HOLLIDAYSBURG - A teenager who accidentally shot and killed his best friend the day after Christmas has agreed to help the Blair County District Attorney's Office make an educational video describing the impact the incident had on him and warning other young people about the danger of guns.
Blair County President Judge Jolene G. Kopriva included the video project in a sentence she handed down late Wednesday afternoon in the case of the 18-year-old who entered pleas to involuntary manslaughter and theft before the juvenile court. Both charges are misdemeanors.
The case was in juvenile court rather than adult court because the high school senior was 17 - still a juvenile - when the shooting occurred.
The judge found him "delinquent" and placed him on indeterminate probation.
He has a 10 p.m. curfew each day and must perform 40 hours of community service.
The teen is undergoing counseling through the school, has a job and plays baseball, which are activities he must continue as part of his probation, said the judge.
Five years after successfully completing his probation, the boy can apply to have his record expunged.
The teen appeared in Kopriva's courtroom with his parents Wednesday for sentencing on charges stemming from the Dec. 26 shooting when he went to the home of his best friend, Jesse T. McElhinney, 16, of 125 E. Third Ave.
McElhinney, who lived with his grandparents, Dean and Beverly Sprankle, was sleeping in an upstairs bedroom, according to Blair County District Attorney Richard A. Consiglio.
The teen went upstairs to awaken his friend and used the barrel of the handgun he had taken from his parents' house to poke the sleeping boy in the head. The gun went off, Consiglio said following the hourlong hearing.
The juvenile was friends with McElhinney and his older brother, and he was well-liked by the grandparents.
Beverly Sprankle tearfully told Kopriva how hard it is when she does everyday chores, like laundry, because she missed her grandson so much, but she made it clear that she did not want the 18-year-old to suffer any more.
"We don't want to hurt his life, ruin another person's life, even though we are having a bad time," Beverly Sprankle said. "We really care for him."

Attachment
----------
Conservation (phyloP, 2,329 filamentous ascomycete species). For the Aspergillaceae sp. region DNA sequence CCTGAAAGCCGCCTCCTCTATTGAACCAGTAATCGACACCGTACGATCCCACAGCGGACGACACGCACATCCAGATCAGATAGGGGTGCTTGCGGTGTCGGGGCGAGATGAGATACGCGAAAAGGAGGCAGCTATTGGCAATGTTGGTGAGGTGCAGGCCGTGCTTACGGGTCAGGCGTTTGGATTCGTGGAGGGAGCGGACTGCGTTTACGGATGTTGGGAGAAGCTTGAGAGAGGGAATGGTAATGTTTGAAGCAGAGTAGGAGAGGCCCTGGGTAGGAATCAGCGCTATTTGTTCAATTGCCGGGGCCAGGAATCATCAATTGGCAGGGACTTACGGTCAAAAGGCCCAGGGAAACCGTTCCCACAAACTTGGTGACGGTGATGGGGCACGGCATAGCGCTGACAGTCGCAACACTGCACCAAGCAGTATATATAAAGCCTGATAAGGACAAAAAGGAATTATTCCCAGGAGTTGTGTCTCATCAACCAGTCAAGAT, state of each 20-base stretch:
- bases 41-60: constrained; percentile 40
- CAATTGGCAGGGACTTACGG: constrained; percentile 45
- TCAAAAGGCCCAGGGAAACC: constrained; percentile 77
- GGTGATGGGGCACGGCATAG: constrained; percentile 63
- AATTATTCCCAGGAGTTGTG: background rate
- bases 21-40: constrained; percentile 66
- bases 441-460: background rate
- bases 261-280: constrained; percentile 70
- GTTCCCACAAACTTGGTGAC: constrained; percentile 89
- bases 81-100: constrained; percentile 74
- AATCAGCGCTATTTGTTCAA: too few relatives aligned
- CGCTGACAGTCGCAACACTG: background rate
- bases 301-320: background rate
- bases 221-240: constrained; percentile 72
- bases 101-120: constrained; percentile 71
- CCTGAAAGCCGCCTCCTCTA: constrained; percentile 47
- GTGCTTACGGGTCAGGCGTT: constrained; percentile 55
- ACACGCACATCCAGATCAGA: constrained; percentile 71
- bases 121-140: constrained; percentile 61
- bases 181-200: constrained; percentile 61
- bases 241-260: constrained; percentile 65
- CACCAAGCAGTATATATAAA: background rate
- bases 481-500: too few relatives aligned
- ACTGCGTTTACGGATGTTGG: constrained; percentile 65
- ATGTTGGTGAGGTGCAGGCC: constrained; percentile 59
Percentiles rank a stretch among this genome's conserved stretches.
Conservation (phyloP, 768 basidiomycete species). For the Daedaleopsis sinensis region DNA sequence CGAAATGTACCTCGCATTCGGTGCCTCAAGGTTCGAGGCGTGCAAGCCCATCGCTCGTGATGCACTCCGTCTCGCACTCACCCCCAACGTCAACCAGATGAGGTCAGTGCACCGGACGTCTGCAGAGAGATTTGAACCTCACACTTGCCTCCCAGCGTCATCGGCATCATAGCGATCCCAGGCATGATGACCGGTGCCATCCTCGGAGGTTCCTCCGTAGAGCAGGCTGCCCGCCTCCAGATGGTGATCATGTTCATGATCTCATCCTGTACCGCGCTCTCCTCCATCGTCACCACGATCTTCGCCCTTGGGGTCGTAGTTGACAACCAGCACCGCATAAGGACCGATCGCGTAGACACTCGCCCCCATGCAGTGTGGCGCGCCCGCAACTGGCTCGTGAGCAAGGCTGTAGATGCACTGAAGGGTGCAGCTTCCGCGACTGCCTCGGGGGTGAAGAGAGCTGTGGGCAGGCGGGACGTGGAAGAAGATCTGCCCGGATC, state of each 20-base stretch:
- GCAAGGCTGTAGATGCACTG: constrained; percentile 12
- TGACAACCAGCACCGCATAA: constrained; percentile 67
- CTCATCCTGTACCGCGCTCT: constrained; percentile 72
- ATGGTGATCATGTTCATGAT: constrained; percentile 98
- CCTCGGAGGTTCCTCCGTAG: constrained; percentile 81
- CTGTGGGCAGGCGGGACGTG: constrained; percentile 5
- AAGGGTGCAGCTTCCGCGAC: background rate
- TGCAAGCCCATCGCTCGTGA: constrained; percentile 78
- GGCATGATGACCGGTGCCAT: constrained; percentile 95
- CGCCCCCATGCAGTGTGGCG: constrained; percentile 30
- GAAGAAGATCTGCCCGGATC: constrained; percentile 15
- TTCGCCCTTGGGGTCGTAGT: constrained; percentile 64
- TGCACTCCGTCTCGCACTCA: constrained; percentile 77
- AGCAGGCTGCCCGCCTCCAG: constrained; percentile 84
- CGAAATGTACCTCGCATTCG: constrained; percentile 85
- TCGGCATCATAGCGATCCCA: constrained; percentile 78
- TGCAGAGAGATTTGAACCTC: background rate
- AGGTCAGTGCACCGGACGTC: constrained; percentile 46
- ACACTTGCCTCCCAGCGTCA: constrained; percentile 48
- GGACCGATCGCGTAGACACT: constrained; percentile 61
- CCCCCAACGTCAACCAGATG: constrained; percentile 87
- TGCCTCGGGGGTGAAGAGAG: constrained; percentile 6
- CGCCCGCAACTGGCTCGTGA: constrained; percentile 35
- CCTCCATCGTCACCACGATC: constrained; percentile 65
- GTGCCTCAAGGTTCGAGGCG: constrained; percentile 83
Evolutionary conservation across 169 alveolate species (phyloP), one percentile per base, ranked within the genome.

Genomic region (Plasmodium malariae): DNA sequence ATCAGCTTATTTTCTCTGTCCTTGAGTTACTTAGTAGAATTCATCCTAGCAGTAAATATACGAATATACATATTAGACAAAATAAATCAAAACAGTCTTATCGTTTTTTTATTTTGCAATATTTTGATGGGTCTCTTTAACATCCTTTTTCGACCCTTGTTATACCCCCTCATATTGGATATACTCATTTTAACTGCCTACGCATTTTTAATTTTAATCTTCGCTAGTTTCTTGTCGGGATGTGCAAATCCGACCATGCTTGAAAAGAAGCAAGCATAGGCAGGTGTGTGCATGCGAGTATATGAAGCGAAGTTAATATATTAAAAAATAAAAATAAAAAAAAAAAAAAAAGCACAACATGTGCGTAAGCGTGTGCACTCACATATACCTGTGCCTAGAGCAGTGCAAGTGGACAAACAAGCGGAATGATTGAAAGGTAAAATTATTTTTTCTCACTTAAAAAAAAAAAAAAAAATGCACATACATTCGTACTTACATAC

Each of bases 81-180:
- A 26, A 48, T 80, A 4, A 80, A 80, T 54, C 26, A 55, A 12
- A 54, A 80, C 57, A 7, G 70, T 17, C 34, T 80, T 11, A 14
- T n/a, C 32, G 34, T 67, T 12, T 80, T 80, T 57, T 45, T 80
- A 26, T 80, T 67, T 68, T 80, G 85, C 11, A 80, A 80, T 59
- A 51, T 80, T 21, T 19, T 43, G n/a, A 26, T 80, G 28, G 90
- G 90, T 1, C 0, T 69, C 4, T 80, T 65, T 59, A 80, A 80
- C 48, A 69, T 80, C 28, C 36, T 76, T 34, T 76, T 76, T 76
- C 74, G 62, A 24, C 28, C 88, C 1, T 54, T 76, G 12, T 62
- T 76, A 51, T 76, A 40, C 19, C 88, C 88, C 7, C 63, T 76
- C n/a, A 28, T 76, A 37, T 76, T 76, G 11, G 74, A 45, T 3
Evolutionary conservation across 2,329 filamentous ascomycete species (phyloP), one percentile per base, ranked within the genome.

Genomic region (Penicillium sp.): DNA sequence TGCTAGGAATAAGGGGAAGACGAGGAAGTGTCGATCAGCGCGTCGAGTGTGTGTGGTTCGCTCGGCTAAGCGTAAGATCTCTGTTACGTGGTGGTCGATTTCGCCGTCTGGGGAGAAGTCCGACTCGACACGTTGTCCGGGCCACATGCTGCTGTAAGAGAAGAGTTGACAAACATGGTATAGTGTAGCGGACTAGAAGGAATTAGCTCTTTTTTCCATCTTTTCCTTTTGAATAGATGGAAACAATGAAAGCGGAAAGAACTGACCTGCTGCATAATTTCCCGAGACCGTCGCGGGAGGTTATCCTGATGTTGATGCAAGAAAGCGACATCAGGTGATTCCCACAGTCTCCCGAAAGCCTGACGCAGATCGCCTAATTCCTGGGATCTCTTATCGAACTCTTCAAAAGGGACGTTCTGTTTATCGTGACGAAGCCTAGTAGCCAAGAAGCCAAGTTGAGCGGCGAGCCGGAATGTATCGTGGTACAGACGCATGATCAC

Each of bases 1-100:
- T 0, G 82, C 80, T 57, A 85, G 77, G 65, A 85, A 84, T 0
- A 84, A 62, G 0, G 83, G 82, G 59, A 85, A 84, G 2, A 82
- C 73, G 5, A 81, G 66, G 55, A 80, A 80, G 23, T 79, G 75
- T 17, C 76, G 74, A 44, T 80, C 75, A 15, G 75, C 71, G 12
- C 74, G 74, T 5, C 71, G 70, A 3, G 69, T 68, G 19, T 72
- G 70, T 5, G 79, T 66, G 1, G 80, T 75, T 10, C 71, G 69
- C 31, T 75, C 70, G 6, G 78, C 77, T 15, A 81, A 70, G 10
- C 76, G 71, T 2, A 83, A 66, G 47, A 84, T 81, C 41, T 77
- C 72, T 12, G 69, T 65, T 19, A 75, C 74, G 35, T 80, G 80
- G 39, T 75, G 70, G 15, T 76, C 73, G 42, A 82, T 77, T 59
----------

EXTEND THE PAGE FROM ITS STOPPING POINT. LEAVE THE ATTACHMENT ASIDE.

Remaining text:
She told Kopriva she would not object if the 18-year-old went to church with her surviving grandson.
Kopriva said she admired the grandmother's courage in her address to the court.
When it came time for the teen to speak, his words also broke with emotion, and he said, "I'm sorry."
Turning to the grandparents he said, "I love you guys. If there is anything I can do for you ..."
As the young man left the courtroom, he reached back and touched Dean Sprankle, who was talking to victim-witness coordinator Susan Griep, on the shoulder.
Normally the court would prohibit the 18-year-old from contacting the victim's family, but Kopriva said in view of the way both families feel about each other, she will allow them to determine how much contact is appropriate.
Griep said she came up with the idea of making an educational video. She received Consiglio's permission and the young man agreed to cooperate.
She said the shooting touched so many people, not only McElhinney's family, but a church community, a school district and the community as a whole.
"So many people were touched by the loss of life of this boy," she said.
The 18-year-old was represented by attorney Steven P. Passarello, who said the shooting was "an unfortunate tragic situation."
For him it was the second such accidental killing of a boy by his best friend while playing with a gun in recent months. In July, 15-year-old Neal Hammond was shot and killed by another 15-year-old as they played with a loaded revolver in West Providence Township, Bedford County.